Klingon Christmas Carol

From Wikipedia, the free encyclopedia - View original article

A Klingon Christmas Carol
Poster Art for 2009 (MN) and 2012 (IL) productions of A Klingon Christmas Carol. Design by David Talarico; Copyright Commedia Beauregard.
Written byChristopher Kidder-Mostrom
Sasha Warren
Translation by
Laura Thurston
Bill Hedrick
Christopher Kidder-Mostrom
Chris Lipscombe
Characterssee below
Date premieredDecember 8, 2007
Place premieredSaint Paul, Minnesota
Original languagetlhIngan Hol
SubjectA Christmas Carol by Charles Dickens
Genreplay, parody
Official site
 
Jump to: navigation, search
A Klingon Christmas Carol
Poster Art for 2009 (MN) and 2012 (IL) productions of A Klingon Christmas Carol. Design by David Talarico; Copyright Commedia Beauregard.
Written byChristopher Kidder-Mostrom
Sasha Warren
Translation by
Laura Thurston
Bill Hedrick
Christopher Kidder-Mostrom
Chris Lipscombe
Characterssee below
Date premieredDecember 8, 2007
Place premieredSaint Paul, Minnesota
Original languagetlhIngan Hol
SubjectA Christmas Carol by Charles Dickens
Genreplay, parody
Official site

A Klingon Christmas Carol is the first play to be performed entirely in Klingon (tlhIngan Hol), a constructed language first appearing in the television series Star Trek. The play is based on the Charles Dickens novella, A Christmas Carol. A Klingon Christmas Carol is the Charles Dickens classic tale of ghosts and redemption, adapted to reflect the Klingon values of courage and honor and then translated into [[tlhIngan Hol]], performed with English supertitles.

Originally created as a fundraiser for Commedia Beauregard theatre company, it was written in 2007 by Christopher Kidder-Mostrom and Sasha Warren and was originally translated by Laura Thurston, Bill Hedrick and Christopher Kidder-Mostrom. Additional content and translations were provided by Chris Lipscombe when the show was expanded in 2010.[1]

Commedia Beauregard produced the play from 2007 to 2010 in Minnesota and in Chicago from 2010 to present.[2] The play has also been presented in Cincinnati in 2013, and will be performed in Minneapolis and Washington DC, in 2014.

Synopsis[edit]

Act I[edit]

The play opens in a classroom; a member of the Vulcan Institute of Cultural Anthropology begins a comparative lecture on Charles Dickens' A Christmas Carol and its Klingon counterpart tlhIngan ram nI' bom (Klingon Long Night's Song). The Vulcan Narrator is assisted by members of the Imperial Klingon Players, who proceed to act out the play. SQuja', a Klingon money lender, demonstrates a lack of courage and honor - refusing to participate in the "Year Games" and to provide assistance to the sons and daughters of fallen warriors. He is visited first by his deceased partner, marlI', who tells him that he will be visited by three spirits; these will prevent him from sharing marlI's fate of fighting without end and without glory. The first spirit to arrive - ben qeylIS qa' (Ghost of Kahless Past) takes him on a journey through his history - first at his school, then at the party of his former employer (veSIwIq) and finally to a moment shared with his former mate, bel. He is returned to his quarters and anxiously awaits the arrival of the next spirit.

Act II[edit]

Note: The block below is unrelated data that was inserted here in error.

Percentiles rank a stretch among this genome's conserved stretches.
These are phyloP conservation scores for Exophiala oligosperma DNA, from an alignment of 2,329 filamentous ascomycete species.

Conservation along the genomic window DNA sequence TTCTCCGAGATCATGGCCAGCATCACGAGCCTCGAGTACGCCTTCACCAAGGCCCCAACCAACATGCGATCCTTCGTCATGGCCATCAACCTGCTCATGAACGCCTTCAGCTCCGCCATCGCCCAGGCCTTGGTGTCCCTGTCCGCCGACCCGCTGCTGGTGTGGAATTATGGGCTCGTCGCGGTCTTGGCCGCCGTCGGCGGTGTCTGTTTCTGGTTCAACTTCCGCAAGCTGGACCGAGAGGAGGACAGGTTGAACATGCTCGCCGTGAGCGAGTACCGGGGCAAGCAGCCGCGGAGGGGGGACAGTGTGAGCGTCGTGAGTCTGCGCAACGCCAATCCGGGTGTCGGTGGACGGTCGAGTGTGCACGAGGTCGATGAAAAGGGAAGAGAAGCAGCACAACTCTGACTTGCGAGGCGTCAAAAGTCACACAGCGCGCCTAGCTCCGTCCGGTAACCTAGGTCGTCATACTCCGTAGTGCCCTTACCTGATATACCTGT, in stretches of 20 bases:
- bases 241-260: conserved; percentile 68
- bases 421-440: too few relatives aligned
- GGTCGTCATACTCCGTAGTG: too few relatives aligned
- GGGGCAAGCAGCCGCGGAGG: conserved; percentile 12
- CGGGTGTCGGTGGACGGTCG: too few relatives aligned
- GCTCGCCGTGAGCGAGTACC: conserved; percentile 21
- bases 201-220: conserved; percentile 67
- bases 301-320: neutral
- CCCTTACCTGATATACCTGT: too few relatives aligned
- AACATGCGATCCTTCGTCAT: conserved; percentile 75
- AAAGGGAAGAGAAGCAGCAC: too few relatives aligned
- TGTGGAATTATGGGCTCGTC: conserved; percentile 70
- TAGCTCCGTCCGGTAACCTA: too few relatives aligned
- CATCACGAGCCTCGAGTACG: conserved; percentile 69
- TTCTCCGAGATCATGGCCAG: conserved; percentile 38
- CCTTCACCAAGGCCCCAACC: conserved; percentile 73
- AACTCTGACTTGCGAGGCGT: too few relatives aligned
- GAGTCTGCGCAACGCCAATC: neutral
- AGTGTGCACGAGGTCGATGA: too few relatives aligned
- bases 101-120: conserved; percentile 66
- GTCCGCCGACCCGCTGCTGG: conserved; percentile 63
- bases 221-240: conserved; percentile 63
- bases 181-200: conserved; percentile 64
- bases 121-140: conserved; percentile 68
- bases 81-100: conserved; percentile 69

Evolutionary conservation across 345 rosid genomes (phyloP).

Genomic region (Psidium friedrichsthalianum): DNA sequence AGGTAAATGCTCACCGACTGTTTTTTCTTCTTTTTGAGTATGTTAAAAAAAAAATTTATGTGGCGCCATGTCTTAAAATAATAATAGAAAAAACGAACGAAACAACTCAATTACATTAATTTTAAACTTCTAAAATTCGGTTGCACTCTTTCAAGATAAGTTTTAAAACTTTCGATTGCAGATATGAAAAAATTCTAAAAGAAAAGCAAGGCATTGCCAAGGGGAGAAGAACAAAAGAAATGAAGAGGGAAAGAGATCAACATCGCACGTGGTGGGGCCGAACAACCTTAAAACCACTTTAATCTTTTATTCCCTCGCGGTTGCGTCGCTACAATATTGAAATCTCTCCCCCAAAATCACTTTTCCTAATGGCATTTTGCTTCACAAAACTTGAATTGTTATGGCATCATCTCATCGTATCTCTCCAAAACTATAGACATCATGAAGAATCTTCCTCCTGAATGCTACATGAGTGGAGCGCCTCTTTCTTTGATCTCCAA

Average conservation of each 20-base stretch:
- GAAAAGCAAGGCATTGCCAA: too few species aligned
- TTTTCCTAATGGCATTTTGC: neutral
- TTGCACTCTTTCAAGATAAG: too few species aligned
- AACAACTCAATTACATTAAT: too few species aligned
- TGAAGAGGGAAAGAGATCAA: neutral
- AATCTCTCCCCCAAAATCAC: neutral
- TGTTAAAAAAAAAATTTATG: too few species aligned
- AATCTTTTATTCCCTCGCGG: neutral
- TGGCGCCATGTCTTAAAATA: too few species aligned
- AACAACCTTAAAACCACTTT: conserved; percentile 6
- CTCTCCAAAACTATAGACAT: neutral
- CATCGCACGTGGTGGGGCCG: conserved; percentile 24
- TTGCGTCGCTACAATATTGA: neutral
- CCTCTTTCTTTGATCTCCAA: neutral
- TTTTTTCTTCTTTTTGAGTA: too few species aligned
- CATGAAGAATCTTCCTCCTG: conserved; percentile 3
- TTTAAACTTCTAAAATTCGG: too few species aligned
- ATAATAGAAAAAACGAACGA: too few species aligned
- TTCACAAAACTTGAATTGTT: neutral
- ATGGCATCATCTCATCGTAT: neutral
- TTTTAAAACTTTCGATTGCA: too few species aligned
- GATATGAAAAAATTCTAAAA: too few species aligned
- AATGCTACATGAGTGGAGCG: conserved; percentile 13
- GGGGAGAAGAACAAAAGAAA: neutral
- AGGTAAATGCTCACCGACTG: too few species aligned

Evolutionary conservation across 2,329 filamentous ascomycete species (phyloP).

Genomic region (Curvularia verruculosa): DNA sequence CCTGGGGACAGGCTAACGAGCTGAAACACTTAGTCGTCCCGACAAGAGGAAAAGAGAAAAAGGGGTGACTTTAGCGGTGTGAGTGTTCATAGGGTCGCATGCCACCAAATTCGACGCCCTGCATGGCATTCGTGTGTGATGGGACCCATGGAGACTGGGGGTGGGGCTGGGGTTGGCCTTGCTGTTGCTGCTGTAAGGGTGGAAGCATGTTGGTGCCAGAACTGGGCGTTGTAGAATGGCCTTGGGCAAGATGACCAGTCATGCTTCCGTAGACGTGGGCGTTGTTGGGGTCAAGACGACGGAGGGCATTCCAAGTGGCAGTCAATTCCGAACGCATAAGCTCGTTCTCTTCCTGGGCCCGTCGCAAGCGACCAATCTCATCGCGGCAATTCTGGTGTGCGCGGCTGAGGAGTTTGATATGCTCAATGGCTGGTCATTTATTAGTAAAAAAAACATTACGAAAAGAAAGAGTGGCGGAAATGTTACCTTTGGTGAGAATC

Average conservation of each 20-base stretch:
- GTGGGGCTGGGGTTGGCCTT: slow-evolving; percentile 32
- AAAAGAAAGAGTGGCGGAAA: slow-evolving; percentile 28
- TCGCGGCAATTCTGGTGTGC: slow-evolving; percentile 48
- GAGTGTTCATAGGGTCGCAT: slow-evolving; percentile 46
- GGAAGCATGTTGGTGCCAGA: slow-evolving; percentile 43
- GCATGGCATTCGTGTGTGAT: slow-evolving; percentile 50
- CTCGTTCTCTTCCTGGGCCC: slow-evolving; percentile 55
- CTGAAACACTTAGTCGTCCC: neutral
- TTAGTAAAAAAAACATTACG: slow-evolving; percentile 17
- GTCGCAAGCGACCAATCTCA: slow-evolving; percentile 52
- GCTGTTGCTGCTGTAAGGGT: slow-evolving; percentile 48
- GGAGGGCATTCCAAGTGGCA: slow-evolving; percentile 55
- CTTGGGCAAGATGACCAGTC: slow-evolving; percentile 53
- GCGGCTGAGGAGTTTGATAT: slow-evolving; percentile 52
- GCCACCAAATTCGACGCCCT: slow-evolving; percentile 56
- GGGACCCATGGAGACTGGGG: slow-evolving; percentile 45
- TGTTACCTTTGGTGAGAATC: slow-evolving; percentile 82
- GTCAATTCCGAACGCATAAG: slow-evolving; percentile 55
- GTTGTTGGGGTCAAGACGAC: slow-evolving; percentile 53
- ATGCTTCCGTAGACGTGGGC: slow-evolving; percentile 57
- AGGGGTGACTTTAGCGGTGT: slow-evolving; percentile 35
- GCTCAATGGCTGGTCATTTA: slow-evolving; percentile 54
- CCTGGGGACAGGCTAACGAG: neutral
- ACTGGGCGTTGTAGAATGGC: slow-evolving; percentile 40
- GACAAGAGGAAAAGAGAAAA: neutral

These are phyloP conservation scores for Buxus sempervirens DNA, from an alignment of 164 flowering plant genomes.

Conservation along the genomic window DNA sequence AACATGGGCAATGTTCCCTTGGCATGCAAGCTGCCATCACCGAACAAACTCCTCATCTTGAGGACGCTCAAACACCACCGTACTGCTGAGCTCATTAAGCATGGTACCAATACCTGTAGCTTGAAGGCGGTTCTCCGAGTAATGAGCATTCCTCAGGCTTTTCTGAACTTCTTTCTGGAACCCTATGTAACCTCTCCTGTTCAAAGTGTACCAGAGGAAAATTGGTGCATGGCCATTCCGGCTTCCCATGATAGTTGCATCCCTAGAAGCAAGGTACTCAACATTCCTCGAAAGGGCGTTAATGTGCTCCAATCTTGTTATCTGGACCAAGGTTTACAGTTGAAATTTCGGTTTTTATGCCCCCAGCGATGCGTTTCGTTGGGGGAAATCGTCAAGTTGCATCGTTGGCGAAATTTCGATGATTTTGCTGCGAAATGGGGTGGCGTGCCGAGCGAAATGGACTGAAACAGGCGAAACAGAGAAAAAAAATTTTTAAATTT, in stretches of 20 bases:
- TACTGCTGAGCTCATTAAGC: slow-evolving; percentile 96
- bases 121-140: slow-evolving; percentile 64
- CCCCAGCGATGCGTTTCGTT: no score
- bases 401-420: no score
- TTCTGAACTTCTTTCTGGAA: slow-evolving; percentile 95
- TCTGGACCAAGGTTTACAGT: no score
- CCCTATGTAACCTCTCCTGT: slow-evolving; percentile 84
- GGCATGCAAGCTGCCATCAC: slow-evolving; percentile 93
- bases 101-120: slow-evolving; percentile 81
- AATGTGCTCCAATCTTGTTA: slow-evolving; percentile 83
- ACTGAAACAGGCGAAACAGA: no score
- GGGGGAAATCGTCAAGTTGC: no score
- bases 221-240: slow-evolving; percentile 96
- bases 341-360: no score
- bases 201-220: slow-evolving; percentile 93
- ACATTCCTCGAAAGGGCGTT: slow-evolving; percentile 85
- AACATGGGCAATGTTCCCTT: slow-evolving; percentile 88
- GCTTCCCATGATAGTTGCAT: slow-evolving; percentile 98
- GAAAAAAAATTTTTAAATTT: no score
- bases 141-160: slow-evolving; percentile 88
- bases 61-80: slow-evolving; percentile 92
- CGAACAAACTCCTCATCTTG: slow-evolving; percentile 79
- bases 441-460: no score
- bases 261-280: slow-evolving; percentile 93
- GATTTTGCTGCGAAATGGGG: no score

Act II begins at the same moment Act I ended - with an off-stage voice (Ghost of Kahless Present) yelling SQuja's name. This spirit, DaHjaj qeylIS qa', bids SQuja' drink from the cup of Klingon courage and then shows him what is happening in his current time. They visit the meager feast of SQuja's assistant, QachIt, and his family - including tImHom, QachIt's son, who is crippled and unlikely to pass his Age of Ascension ritual without dying. Next SQuja' and the spirit attend the party of vreD (SQuja's nephew), which consists of a training tournament. Lastly, DaHjaj qeylIS qa' introduces SQuja' to quvHa'ghach (Corruption) and SaHHa'ghach (Apathy) - which spell doom for the Empire - before disappearing. He is replaced by the last spirit, pIq qeylIS qa' (Ghost of Kahless Yet-to-Come). This silent spirit shows SQuja' scenes of what may be - including the death of tImHom - before leaving SQuja' alone in an unfamiliar and unfriendly place. A parade of dead warriors make their way to what SQuja' assumes to be Sto-vo-kor (the Klingon Heaven) while SQuja' realizes the error of his dishonorable ways. SQuja' wakes up in his own bed, elated at the change within himself and proceeds to correct his previous indiscretions, including visits first to vreD and finally to the home of QachIt and tImHom.

Inception and Development[edit]

Commedia Beauregard, a theatre company whose mission is "to translate the universal human experience to the stage: to expand our horizons and share knowledge of all cultures, translating between languages and between arts to create theater that is beautiful in expression",[3] created A Klingon Christmas Carol as a fundraising event in 2007. The idea was originally a joke,[4] but was ultimately developed into a serious play. Christopher Kidder-Mostrom and Sasha Warren wrote a new script, based on the Dickens classic. Translations and other assistance for the first production were provided by local Twin Cities Klingon fan groups.

After receiving favorable reviews, the play expanded its Twin Cities production to two performances in 2008 and a three week (12 night) run in 2009 (at the Paul & Sheila Wellstone Center and Mixed Blood Theater, respectively).[5][6] The 2009 production featured a script with tlhIngan Hol revisions by Chris Lipscombe, a member of the Klingon Language Institute.[7]